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Here’s Why Italy’s Zombie Banks Should Be Terrified About a ‘No’ Vote In Renzi Referendum

Will Renzi still be laughing on Monday?Will Renzi still be laughing on Monday?
Will Renzi still be laughing on Monday?Getty Images

Italians might end up saying “Ciao,” to their country’s recent economic resurgence this weekend, but they won’t be saying, “Buona sera,” to the Eurozone.

Clearly, there is a lot at stake for Prime Minister Matteo Renzi when Italians head to the polls to vote in this weekend’s constitutional referendum, which takes place on Sunday. The outcome could could blow the country’s tentative recovery off course and make it harder to keep the EU’s signature integration project alive. But there might be less at stake than it appears.

That’s because even a ‘No’ vote—which is what the polls have been suggesting Italian voters will side with—would, analysts say, probably leave the country largely where it is now: Unlikely to form a mold-breaking single-party government and still banned, by its constitution, from holding a referendum that would take it out of the single currency area.

The trouble for Italy is that ‘business as usual’ isn’t an option if it wants to share a currency with Germany, the Netherlands, and others for the next 50 years. It needs Renzi’s reforms to allow urgent repairs to its zombified financial system that would let its economy breathe. As the chart below illustrates, Italy is hardly any better off than Greece after 17 years of euro membership. It just didn’t have the same pre-crisis boom.

Financial markets have become decidedly jittery in the past month at the prospect of a “No” vote. After the Brexit referendum and Donald Trump’s election victory, investors seem in no mood for another country to throw out economic orthodoxy and consensus politics in search of a radical answer to the ills of the modern world.

The premium demanded by investors for holding 10-year Italian government debt—a reliable indicator of political risk—soared in November to as much as two percentage points over comparable German bonds. Admittedly, that’s nowhere near the levels of its crisis in 2012. Then, spreads—the difference between the interest rates on similar bonds from the two countries—rose to over five percentage points. Even so, two percentage points is enough to revive concerns about how the country will carry a debt burden that is already higher, proportionately, than Greece’s was in 2009. Italy’s budget deficit is still too wide for the Eurozone’s rules. It’s not clear how it would finance higher servicing costs that come with higher interest rates on over 2 trillion euros of public debt.

Spreads have narrowed in the past couple of days, as markets have absorbed that the referendum is no ‘Brexit’ moment. But a ‘No’ will still have negative consequences in the near term.

According to Nicola Nobile, an economist with Oxford Economics in Milan, the first casualty is likely to be the 5 billion euro ($5.3 billion) recapitalization of the country’s third-largest bank by assets, Banca Monte dei Paschi di Siena, which failed the ECB’s stress test in July. If that fails, then other planned mergers and recapitalizations planned will also be harder to achieve, and the economy will continue to hobble along, starved of credit.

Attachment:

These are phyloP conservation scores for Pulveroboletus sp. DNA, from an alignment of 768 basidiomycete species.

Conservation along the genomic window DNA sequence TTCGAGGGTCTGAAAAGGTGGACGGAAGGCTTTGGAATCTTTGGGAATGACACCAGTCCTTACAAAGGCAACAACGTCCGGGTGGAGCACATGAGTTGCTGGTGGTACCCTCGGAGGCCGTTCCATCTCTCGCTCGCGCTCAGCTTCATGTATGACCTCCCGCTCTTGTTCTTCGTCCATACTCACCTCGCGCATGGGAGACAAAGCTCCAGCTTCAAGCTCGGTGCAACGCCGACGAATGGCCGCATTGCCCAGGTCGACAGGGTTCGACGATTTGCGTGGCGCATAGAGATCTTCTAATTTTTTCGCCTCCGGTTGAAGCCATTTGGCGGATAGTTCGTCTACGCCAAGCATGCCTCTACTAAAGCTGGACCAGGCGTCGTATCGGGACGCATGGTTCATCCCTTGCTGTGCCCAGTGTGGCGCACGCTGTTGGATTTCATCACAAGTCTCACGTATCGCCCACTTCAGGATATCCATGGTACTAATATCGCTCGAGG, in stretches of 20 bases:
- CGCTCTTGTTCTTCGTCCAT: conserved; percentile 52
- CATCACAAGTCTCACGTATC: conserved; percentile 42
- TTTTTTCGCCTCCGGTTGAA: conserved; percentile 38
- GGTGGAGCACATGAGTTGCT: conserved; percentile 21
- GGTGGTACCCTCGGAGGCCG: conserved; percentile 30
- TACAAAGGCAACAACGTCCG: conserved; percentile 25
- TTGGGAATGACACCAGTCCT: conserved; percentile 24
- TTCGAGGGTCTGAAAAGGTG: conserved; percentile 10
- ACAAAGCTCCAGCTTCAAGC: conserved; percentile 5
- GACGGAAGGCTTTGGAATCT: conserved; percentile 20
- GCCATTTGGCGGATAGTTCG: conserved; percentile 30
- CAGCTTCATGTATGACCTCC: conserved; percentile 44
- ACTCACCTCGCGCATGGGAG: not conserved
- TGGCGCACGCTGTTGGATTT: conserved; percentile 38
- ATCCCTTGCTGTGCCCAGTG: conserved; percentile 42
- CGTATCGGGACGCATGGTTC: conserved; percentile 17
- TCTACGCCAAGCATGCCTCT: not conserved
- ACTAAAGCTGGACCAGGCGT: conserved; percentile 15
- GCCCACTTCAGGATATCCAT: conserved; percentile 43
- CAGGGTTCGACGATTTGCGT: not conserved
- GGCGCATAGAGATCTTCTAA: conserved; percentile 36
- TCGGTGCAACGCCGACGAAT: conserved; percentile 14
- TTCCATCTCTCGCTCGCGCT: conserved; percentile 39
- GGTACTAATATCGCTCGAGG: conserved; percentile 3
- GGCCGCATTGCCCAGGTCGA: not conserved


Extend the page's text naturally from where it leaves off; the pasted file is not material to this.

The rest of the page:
Renzi had been counting on the Monte dei Paschi recap injecting some momentum in the process of clearing up nearly 200 billion euros ($212 billion) in bad loans that clog the balance sheets of Italy’s banks. As Merler notes, MPS is the elephant in the room, with 35% of all loans classified as ‘non-performing’.

MPS is currently trying to persuade bondholders to swap their holdings for shares. A second step involves a big issue of new shares, preferably with an ‘anchor investor’ (such as Qatar’s sovereign wealth fund) taking a large bloc. But investors will be hard to find if the referendum leaves the country without a government, says Nobile, and that would force Rome to carry out a highly sensitive ‘bail-in’ of junior bondholders, including many small-scale retail investors to complete the recap.

Silvia Merler, an analyst with the think tank Bruegel in Brussels, notes that Renzi had deliberately left this leg until after the referendum, hoping to have a fresh mandate before needing to make such a controversial call.

Under new European rules, governments are required to impose losses on shareholders and junior bond-holders before they inject taxpayer money into a struggling bank. But when Renzi tried that out on a smaller bank last year, the suicide of a ruined pensioner and other stories of hardship caused such an outcry that he beat a hasty retreat. It’s hard to see who would dare repeat the experiment if Renzi loses and resigns.

The question would then become whether the EU authorities and other governments, notably Germany’s, would be willing to bend their new rules to spare a new and weak Italian government the pain of an explosive round of bail-ins.

“A protracted period of political uncertainty after a ‘No’ vote could exacerbate the Italian banking issues, unsettle the Italian bond market, and weigh on business and consumer confidence,” says Holger Schmieding, chief economist with Behrenberg Bank in Berlin.

The populist and unpredictable ‘5 Stars Movement,’ as well as the anti-euro Lega Norde of Matteo Salvini, are waiting to exploit any failure of Renzi. As such, says Schmieding, “a political crisis could open up a bigger can of worms in Italy than it would elsewhere.” And that is never good for economic growth.